Durban — The monitor lizard that suffered a spinal injury during the demolition of a patio has been set free after being treated at the South African Association for Marine Biological Research.
Nick Evans shared the good news on Friday afternoon, saying that after lots of TLC and professional treatment, it (lizard) was finally ready to be set free recently.
In August, Evans rescued five lizards from under a massive concrete patio that was being demolished by Rasscon Construction and Development CC at a home bordering the Palmiet River. One of the five lizards was injured by a jackhammer, much to the horror of the team.
They had taken great care in helping Evans extract the first three lizards, desperate not to injure them. With this one, they did not know it was there until the concrete broke away, Evans said at the time of the rescue.
He said that when he arrived, the lizard looked dead. It was stuck under collapsed concrete slabs. He shifted them away and noticed two punctures on its back, one between the back legs, and a more severe one between the front legs. It was hard to assess the damage as it was covered in dust.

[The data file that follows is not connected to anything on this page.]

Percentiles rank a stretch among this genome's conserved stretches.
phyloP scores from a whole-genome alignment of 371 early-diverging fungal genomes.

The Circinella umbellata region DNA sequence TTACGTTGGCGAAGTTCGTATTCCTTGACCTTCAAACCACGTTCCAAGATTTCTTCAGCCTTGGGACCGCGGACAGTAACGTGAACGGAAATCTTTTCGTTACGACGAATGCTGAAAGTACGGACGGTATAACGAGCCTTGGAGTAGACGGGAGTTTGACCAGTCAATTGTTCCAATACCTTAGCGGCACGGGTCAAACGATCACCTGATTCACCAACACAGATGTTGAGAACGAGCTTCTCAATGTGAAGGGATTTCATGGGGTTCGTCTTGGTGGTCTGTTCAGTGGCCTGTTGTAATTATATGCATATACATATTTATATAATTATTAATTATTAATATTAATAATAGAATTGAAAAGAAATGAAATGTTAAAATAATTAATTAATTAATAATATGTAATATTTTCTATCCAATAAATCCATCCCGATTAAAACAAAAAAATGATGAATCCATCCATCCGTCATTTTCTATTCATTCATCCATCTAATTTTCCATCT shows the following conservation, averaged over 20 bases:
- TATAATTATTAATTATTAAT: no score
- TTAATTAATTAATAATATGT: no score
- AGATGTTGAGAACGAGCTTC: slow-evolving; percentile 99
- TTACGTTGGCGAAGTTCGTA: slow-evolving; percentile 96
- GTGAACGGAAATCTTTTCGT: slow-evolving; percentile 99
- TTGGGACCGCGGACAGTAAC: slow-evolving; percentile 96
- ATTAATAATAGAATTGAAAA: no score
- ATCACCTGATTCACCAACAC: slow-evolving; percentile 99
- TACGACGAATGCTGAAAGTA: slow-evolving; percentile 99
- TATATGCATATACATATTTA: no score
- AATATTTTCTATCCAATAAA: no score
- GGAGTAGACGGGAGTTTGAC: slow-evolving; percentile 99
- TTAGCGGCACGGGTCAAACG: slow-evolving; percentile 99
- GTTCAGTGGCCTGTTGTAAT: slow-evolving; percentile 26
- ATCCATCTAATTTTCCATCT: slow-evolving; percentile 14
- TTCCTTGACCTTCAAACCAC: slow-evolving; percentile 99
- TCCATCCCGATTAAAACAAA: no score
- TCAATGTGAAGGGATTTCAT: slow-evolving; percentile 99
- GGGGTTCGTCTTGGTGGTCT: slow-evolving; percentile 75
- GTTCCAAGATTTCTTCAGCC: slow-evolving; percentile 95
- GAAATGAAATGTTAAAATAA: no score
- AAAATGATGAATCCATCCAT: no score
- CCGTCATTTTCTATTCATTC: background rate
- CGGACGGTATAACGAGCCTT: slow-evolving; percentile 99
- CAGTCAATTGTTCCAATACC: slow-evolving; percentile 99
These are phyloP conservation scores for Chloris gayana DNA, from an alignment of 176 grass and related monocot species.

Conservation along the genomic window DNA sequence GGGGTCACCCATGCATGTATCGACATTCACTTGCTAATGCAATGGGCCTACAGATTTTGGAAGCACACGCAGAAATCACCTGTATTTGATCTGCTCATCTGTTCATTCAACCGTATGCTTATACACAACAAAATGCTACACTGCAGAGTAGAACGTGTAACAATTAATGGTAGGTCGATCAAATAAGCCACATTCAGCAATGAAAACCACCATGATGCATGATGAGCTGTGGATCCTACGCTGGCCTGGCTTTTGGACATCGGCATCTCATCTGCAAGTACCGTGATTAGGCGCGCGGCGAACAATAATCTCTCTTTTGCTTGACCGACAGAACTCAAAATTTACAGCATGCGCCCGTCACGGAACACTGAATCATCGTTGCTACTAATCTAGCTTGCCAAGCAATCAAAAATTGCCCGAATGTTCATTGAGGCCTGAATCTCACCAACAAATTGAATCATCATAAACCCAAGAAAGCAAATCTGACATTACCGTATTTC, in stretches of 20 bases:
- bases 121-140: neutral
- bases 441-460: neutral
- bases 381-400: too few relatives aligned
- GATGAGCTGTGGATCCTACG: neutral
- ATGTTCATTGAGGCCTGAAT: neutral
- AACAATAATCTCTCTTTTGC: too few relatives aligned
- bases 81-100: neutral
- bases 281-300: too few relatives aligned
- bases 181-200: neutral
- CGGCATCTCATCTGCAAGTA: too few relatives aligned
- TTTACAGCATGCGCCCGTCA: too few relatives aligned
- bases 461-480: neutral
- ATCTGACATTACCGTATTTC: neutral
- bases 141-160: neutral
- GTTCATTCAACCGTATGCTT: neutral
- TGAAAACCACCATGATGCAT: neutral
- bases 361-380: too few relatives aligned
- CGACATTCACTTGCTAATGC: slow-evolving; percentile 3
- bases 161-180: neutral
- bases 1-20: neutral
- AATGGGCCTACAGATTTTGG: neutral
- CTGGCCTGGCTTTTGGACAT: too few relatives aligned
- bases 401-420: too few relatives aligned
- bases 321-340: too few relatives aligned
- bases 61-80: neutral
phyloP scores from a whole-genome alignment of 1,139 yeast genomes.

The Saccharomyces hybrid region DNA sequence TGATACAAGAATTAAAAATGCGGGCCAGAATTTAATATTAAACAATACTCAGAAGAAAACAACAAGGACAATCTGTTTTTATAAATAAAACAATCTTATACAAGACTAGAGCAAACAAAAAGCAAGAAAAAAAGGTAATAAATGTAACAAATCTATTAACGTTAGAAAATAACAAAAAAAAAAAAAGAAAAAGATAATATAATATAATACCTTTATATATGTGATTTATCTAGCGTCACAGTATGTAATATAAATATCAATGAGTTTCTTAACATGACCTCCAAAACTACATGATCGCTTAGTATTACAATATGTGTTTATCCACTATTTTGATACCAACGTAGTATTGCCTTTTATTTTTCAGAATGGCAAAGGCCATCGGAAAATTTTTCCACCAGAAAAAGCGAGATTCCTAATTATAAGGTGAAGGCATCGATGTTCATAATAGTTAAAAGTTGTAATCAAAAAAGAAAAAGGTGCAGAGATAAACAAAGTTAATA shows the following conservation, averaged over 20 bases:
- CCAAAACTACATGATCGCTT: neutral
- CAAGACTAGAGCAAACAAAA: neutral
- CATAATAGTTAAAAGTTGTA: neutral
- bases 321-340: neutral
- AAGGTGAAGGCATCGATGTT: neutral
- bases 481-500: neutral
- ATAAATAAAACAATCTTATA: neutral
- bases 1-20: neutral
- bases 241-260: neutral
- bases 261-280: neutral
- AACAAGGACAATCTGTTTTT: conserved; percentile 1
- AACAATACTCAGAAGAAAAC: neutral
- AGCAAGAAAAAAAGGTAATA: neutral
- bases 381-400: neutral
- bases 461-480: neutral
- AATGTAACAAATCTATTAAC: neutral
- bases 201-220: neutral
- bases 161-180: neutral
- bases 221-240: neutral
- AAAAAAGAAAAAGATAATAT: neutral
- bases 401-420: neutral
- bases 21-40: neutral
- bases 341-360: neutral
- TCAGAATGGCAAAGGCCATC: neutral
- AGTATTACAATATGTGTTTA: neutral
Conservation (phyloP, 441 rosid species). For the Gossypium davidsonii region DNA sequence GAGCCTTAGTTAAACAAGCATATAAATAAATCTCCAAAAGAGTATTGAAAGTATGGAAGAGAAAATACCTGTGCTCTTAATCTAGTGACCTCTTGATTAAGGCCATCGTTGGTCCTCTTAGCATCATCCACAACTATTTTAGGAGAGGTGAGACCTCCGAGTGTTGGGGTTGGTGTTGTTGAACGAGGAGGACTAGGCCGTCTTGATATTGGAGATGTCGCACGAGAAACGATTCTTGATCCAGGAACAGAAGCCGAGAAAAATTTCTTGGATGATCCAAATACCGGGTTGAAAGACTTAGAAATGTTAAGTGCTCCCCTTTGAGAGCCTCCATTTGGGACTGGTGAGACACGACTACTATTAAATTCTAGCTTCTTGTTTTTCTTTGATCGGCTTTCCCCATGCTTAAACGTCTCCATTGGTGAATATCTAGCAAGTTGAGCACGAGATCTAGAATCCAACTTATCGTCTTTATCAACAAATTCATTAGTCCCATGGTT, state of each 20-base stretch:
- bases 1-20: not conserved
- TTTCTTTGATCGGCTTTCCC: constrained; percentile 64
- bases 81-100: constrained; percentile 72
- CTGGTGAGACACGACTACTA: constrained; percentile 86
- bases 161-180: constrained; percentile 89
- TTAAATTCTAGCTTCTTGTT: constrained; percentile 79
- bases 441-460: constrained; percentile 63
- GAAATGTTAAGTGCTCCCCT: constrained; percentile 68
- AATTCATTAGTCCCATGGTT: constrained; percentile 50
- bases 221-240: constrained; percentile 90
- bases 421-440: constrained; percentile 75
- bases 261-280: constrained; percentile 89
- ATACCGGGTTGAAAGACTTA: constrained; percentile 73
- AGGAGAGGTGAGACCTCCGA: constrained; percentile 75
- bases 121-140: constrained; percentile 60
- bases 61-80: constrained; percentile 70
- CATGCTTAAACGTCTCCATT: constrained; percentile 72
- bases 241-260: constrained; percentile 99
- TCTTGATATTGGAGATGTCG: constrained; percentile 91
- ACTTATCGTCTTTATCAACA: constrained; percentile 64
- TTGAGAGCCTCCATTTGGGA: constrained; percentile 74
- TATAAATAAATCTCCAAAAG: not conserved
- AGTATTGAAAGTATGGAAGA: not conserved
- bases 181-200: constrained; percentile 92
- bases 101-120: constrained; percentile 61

He gently moved the concrete and was relieved to see movement. The lizard was very much alive, and actually, had not lost much strength at all.
Evans thanked Rasscon Construction and Development CC for their efforts in saving the lizards.
“As you can see, these lizards are fast. They also have no interest in attacking, as you’ll notice,” Evans said.
Last month, Saambr reported that the lizard was recovering well under the care of its herpetologists and veterinary staff. Evans had taken the lizard to Dangerous Creatures in August.
On admission to uShaka Sea World’s rehabilitation centre, the lizard was assessed, and it was clearly evident that the wound it sustained was deep and involved the underlying spinal column.
Radiographs taken of the area showed some damage to the vertebra. The nerves, however, were luckily unaffected. The monitor was given antibiotics, anti-inflammatories and fluid therapy. The wound was cleaned, and topical treatment was applied.
uShaka Sea World clinical veterinarian Dr Caryl Knox said the lizard’s condition was improving slowly day by day and he has started eating well. The wound had also started to heal.
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